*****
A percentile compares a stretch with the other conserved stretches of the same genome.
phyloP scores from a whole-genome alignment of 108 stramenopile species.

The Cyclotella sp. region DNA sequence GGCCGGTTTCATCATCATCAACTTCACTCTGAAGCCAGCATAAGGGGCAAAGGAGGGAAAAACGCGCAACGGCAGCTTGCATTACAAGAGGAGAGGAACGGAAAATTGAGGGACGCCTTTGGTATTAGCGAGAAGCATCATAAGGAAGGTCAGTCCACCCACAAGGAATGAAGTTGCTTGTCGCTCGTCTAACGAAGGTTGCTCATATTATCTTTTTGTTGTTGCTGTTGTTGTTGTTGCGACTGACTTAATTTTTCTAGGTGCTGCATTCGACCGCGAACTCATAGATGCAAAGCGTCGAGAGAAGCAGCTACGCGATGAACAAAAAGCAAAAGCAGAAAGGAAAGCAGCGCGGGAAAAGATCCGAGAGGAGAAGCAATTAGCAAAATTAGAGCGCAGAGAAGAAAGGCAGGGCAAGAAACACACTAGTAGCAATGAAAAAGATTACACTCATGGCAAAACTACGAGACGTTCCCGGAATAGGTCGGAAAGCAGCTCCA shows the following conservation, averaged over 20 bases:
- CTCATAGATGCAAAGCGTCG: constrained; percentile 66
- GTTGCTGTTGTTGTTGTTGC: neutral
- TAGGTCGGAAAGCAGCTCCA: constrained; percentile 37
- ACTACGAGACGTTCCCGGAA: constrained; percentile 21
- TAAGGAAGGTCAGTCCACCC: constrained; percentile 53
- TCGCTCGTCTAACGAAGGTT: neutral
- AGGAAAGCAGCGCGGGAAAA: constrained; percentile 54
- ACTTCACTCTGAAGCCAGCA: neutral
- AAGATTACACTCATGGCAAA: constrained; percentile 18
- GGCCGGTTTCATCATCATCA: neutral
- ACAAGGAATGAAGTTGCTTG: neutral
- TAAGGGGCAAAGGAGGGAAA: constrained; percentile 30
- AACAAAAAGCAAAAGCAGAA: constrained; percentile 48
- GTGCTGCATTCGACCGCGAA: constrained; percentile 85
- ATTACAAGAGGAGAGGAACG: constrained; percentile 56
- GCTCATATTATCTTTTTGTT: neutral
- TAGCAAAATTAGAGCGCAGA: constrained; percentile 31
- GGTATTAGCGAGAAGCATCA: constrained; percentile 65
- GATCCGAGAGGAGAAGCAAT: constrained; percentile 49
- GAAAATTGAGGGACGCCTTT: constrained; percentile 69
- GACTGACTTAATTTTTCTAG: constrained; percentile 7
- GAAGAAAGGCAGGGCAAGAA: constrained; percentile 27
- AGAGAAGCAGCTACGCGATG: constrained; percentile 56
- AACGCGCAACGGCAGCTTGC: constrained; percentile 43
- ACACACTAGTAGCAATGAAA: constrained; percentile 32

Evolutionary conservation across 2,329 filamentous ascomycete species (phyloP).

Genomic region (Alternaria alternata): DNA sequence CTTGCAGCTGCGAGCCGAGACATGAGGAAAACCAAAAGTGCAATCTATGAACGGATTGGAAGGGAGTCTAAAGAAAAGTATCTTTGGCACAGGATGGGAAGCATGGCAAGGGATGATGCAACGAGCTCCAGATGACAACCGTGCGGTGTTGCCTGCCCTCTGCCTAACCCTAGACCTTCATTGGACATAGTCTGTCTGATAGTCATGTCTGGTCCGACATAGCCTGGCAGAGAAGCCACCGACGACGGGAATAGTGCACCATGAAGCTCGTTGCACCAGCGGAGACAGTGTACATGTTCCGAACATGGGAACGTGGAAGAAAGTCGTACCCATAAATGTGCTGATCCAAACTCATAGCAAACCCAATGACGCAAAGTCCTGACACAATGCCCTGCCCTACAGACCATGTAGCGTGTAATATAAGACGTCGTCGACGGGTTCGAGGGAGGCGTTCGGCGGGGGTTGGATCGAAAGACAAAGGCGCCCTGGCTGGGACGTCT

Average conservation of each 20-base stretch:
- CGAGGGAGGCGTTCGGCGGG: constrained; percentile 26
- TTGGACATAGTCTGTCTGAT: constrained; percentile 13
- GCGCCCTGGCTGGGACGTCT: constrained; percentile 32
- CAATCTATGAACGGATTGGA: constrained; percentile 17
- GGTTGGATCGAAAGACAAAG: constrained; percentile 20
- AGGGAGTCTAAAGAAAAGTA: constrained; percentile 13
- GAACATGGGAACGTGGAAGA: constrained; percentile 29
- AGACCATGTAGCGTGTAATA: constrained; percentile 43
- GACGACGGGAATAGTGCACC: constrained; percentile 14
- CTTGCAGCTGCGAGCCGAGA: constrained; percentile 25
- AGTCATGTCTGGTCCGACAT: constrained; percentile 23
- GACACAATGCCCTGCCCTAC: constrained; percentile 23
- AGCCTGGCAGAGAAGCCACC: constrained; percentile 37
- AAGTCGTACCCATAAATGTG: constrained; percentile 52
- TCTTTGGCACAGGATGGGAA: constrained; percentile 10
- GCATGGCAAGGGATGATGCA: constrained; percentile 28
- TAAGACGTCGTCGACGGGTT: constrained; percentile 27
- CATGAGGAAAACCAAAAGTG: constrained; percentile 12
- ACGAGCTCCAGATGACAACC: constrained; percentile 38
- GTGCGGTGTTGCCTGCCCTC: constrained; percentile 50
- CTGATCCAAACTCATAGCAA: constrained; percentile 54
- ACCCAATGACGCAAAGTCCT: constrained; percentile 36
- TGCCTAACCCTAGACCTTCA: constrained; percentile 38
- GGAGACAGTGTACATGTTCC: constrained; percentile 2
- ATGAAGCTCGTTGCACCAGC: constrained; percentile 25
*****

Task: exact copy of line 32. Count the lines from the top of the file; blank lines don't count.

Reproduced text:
- CGAGGGAGGCGTTCGGCGGG: constrained; percentile 26